All our guitars are professionally set up by our expert technicians for the smoothest "out of the box" experience for our players.
Take your guitar everywhere with our premium gig bag. The durable padding and comfortable straps provide protection for the guitarist on the go.
All guitars come with an optional pickguard to protect the wood and add a decorative touch. Please keep in mind! Once applied, it can't be removed.
We use Ernie Ball Earthwood Medium Light acoustic guitar strings to provide a crisp and full-sounding rich tone.
When I first saw this guitar on youtube and saw all the hype i had to get it so i did. Coming from a beginner guitarist like me I didnt know what to expect so heres my take. Overall it is a pretty decent guitar, the only problem I have with it is the bridge pins. My e string pin tends to pop out when i tune or play a bit hard, which is bummer. It also squeaks near the nut when i tune as well, but those are the only flaws that came with the guitar. I mightve been one of the luckier ones but it sounded great when i first took it out, but after a few minutes of playing that bridge pin just popped out a little. Is it worth the price? Depends if you got the money for it. Honestly a guitar is a guitar, its not what model/brand it is its how you play it. So if you are a beginner reading this, this is a great guitar to learn on. Im sure if anything is wrong with the guitar when you first receive it you can always exchange it via orangewood. Overall its pretty decent and looks beautiful as well. And was it worth the hype?? Id say so…. To an extent
I bought the Echo six months ago as a backup guitar to my Martin 000-17 that cost me $1400 used, compared to the $275 I paid for the Echo. For the first five months, I played the Echo very little. It was buzzy in a couple of places, and when I tried to fix it by adjusting the neck rod, the action got too high, and the guitar became uncomfortable to play, especially in comparison to the 000-17, which is super light and has really low action with zero buzz. Then, a week or so ago, I had to take the Martin in for a fret job and some work on the binding. I knew I'd be without the Martin, so before I let it go, I took the Echo in and had the action lowered at the bridge and some new strings, E'Addario Phosphor Bronze EJ16's, put on. When I picked it up, I heard buzzing in a couple of places, and the tech spent another half hour or so making minute adjustments to the truss rod until the buzzing was gone. I've been playing the guitar a couple of hours a day for a week now, and I have to say I'm very pleased with it as a back up guitar. Compared to the Martin, it feels heavy, and the sound is not nearly as good. But the thing is built like a tank, and I doubt I ever have to take it to a guitar shop to have the binding or cracks in the sides fixed, which has happened with the Martin a couple of times since I've owned it. Also, this guitar can be left on a stand all the time as opposed to having to be stored in a case with a humidor, which is what a solid wood guitar requires. Bottom line, a solid guitar that doesn't have to be babied but may require a professional set up to sound its best. My set up cost me all of $39, strings included, so no biggie there.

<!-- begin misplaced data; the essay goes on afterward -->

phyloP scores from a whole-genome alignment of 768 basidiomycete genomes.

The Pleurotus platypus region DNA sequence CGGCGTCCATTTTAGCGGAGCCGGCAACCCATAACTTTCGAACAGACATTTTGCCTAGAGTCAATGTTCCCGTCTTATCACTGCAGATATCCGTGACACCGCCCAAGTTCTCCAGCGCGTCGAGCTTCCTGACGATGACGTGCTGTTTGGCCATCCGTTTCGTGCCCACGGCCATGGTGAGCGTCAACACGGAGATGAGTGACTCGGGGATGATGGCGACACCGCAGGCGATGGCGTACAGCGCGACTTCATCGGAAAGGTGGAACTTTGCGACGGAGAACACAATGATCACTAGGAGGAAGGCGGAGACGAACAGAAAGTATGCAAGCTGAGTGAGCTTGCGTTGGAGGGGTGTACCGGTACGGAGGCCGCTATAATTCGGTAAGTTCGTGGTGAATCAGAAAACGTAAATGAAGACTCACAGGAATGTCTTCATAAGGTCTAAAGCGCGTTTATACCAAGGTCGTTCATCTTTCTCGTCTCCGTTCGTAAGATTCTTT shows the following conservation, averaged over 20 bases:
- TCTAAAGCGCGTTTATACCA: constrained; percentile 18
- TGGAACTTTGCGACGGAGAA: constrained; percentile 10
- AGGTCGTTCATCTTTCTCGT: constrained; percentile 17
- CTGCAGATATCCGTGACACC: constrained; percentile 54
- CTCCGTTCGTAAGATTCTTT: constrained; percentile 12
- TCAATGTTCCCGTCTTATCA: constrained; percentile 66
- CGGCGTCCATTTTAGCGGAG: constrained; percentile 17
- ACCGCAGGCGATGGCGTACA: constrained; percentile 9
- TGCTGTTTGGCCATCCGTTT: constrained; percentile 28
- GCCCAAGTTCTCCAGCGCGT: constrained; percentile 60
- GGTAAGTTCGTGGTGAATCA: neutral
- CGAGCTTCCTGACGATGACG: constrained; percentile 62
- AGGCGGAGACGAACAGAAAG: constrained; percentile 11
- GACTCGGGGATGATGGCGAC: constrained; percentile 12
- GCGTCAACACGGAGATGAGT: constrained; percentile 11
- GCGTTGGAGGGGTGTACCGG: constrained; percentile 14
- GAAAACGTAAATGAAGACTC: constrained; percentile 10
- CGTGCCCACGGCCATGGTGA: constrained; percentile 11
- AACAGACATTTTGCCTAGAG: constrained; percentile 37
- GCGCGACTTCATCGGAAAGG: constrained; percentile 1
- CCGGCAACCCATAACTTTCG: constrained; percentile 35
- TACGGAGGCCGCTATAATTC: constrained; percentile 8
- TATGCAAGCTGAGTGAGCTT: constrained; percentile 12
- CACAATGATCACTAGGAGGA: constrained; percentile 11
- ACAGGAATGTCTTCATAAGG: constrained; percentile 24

Beautiful build, fit & finish. Setup a tiny bit low, some buzz, easily fixed. Tone has that big dreadnaught bass & jangly top & sustain that I was looking for. Design just right, restrained, nothing unnecessary (except for the loop thing on the headstock). Not crazy about the pickguard, designing my own (wise of you to make it DYI). Very happy, will recommend. Thanks!
(Thank Paul Davids!)